Taking up where they left off at the last session of Parliament, MPs seem intent on honouring the House more in breach than in observance with adjournments dominating the first two days of the Winter Session. An ambitious agenda awaits Parliamentarians with 25 bills scheduled for consideration and passing and ten new bills listed for introduction.
The rather memorable Winter Session last year saw both Houses of Parliament seized by the Lokpal Bill, under pressure by the public movement led by Anna Hazare to pass the anti-corruption legislation.
The Lokpal Bill was discussed for 6 hours 42 Minutes in Lok Sabha before it was passed and the Rajya Sabha spent another 7 hours debating the Bill, according to PRS Legislative, an independent research group. A year later Anna Hazare and his new band of anti-corruption campaigners look set to have their cause handed to them on a platter, with disruptions dominating the first two days of Parliament Session.
The Lokpal and Lokayukt Bill, 2011, piloted by the Ministry of Personnel, Public Grievances and Pensions, was first introduced in the Monsoon Session last year, withdrawn and reintroduced with key amendments in the following Winter Session. Passed by the Lok Sabha on December 27, the Bill was referred to a Rajya Sabha Select Committee which on Friday (Nov 23) tabled its report.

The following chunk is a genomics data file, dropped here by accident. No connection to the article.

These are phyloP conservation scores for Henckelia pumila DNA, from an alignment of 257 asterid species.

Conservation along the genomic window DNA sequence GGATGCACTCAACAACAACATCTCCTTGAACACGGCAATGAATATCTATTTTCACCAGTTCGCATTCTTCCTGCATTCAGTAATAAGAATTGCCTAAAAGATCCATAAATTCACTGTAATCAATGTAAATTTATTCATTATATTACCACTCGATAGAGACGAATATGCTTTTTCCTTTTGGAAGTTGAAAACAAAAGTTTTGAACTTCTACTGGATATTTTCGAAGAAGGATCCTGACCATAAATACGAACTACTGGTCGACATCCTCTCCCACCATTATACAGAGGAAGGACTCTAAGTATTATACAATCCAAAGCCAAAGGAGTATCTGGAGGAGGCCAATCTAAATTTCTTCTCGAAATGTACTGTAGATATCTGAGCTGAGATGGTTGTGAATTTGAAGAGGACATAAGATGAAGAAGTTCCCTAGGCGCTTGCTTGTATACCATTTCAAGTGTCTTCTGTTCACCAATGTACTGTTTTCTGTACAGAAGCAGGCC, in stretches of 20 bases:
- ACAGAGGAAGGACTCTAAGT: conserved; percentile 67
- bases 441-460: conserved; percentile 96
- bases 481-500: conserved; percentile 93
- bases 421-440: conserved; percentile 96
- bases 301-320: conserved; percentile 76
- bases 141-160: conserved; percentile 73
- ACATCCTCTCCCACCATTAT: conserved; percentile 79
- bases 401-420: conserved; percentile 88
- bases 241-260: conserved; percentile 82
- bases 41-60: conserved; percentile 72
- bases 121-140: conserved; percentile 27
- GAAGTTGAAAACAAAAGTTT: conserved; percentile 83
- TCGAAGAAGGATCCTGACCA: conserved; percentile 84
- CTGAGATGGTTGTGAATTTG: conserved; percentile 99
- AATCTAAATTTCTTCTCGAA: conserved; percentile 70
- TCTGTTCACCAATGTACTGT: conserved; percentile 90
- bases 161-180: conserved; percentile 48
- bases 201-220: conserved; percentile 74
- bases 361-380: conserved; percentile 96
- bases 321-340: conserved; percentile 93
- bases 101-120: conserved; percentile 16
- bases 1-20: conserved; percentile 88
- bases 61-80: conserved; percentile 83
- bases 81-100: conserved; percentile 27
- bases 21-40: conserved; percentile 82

During the Monsoon Session which was rocked by the CAG’s coal block report, only four of the 30 bills on agenda were passed. As per PRS Legislative, of the 15 new Bills that were listed for introduction, only six were introduced. Its research shows that “almost no time was spent on discussing Bills. The Lok Sabha passed three Bills in under five minutes.”
Setting new records for the speed with which bill are passed, the Protection of Women Against Sexual Harassment at Workplace Bill, 2010, which is up for consideration in the current Session, was passed “in 16 minutes without any discussion.” (Read full report here)
In another damning observation PRS states that in the 15th Lok Sabha, Parliament has passed an average of nine Bills per session and that at the end of the Monsoon session, 102 Bills were pending before Parliament.
In response to a recent RTI query, the Rajya Sabha and Lok Sabha secretariats revealed that during the Monsoon Session, the two Houses of Parliament functioned for only 54 hours out of 206 hours. While the Lok Sabha, the RTI revealed, lost 77.51 hours as a result of interruption and adjournment, Rajya Sabha lost 63.3 hours.
On the current session’s agenda, are two key Higher Education reform Bills -- the Education Tribunals Bill, 2010, which was passed by the Lok Sabha as far back as August 2010, and is pending in the Rajya Sabha and the The National Accreditation Regulatory Authority for Higher Educational Institutions Bill, 2010.
Awaiting passage in the Rajya Sabha is a crucial bill, the first such legislation that seeks to protect working women against sexual harassment. The Protection of Women from Sexual Harassment at Workplace Bill, 2010, which after much debate was amended to include domestic workers, provides for the setting up of an ‘Internal Complaints Committee’ at the work place and a ‘Local Complaints Committee’ at the district level.
In the current atmosphere of disclosures, an anti-corruption bill the Parliament is sitting on is the Whistleblower’s Protection Bill, 2010, which seeks to protect those making disclosures against corruption or abuse of power by a government servant. The Bill was passed by the Lok Sabha on the same day the Lokpal and Lokayuktas Bill was passed. It remains pending in the Rajya Sabha.